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Daily Howler: Did Scooter give Plame's name to Judy? It doesn't really make any difference
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THE MILLER’S TALE! Did Scooter give Plame’s name to Judy? It doesn’t really make any difference: // link // print // previous // next //
MONDAY, OCTOBER 17, 2005

THE PLAGUE YEARS: Some have wondered, Why should we cheer? Why should we cheer when Jonathan Kozol explains how bad achievement rates are in low-income and minority schools? (See THE DAILY HOWLER, 10/14/05.) Before we answer that sensible question, here’s a passage from Kozol’s appearance in DC last night. (The session was broadcast live on C-SPAN.) At one point, Kozol was asked if No Child Left Behind is working for minority kids:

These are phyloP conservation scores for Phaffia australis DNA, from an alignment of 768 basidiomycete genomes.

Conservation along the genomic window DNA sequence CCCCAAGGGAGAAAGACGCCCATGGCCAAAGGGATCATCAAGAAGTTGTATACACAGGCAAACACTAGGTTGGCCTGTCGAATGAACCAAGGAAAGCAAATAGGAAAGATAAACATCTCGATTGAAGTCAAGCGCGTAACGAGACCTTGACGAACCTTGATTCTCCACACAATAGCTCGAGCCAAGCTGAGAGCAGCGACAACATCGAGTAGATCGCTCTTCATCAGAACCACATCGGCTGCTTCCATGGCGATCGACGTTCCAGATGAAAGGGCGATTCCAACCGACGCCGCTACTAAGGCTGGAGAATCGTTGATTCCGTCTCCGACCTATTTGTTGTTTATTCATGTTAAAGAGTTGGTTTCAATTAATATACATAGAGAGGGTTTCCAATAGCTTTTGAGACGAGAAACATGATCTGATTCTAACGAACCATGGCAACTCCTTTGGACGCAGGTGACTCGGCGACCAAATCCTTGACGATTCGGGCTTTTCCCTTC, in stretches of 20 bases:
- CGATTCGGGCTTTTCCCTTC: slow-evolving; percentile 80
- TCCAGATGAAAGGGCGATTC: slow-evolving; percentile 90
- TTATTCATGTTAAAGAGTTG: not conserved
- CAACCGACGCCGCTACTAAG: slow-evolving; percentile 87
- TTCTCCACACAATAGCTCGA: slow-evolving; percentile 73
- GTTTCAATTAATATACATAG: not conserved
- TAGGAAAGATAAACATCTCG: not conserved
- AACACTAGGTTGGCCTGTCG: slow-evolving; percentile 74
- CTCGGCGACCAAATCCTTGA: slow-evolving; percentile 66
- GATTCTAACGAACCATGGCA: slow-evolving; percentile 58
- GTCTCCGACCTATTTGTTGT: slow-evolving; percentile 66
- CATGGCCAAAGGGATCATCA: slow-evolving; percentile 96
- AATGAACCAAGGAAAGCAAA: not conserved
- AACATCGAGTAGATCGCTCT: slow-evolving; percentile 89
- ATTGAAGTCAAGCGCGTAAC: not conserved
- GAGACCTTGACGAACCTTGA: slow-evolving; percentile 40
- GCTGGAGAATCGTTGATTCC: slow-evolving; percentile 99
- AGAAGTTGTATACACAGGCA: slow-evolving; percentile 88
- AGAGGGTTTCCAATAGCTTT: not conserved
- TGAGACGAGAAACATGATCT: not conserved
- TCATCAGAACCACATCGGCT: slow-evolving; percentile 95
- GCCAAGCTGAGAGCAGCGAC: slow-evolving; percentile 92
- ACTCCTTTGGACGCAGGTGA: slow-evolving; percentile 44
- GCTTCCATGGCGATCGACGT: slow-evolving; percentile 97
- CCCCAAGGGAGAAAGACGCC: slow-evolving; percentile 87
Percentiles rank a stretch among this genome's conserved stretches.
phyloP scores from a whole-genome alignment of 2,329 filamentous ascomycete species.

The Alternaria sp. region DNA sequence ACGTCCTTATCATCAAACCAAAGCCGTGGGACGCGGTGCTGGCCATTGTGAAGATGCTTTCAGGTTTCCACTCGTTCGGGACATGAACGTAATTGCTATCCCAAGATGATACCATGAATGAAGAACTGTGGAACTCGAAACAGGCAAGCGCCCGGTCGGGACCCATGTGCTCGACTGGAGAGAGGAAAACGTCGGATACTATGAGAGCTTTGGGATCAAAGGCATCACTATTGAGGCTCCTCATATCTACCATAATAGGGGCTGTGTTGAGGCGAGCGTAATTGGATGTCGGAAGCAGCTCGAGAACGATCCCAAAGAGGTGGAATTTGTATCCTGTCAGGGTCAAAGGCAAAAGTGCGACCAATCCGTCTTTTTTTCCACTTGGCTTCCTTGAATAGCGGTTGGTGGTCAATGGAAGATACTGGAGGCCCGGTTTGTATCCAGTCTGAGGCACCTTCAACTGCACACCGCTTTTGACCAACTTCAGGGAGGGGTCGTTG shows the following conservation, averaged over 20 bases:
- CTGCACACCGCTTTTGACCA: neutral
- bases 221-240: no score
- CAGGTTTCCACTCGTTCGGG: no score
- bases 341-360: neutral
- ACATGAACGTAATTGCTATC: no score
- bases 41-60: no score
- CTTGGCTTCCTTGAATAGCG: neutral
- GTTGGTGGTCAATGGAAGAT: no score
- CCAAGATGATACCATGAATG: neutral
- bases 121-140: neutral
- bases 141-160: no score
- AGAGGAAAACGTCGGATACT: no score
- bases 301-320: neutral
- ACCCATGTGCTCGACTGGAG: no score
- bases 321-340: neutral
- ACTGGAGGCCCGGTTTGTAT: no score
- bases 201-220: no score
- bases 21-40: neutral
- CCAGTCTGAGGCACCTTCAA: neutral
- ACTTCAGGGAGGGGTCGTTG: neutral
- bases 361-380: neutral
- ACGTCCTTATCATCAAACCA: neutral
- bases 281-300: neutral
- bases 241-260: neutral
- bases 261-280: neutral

KOZOL (10/16/05): ...If Mr. Bush were right–he says it’s working–if he were right, it means something when they can push these fourth grade scores up a few points one year by ceaselessly drilling for exams. If he were right, we’d see the results in secondary school a few years later on. But we don’t...I meet these kids in eighth grade and they simply can’t write a sentence or read a substantive text. And by the time they’re in twelfth grade–I hate to tell you this because it’s an awful statistic, but it comes from The Education Trust, which is politically moderate, by the way–by the twelfth grade, the average black or Latino student in this country, in twelfth grade, reads at the same level as a white seventh grader. And I’m just going to end my point on this question by saying this: These aren’t just bad numbers. These are plague numbers. These are abominations. I call them theological abominations.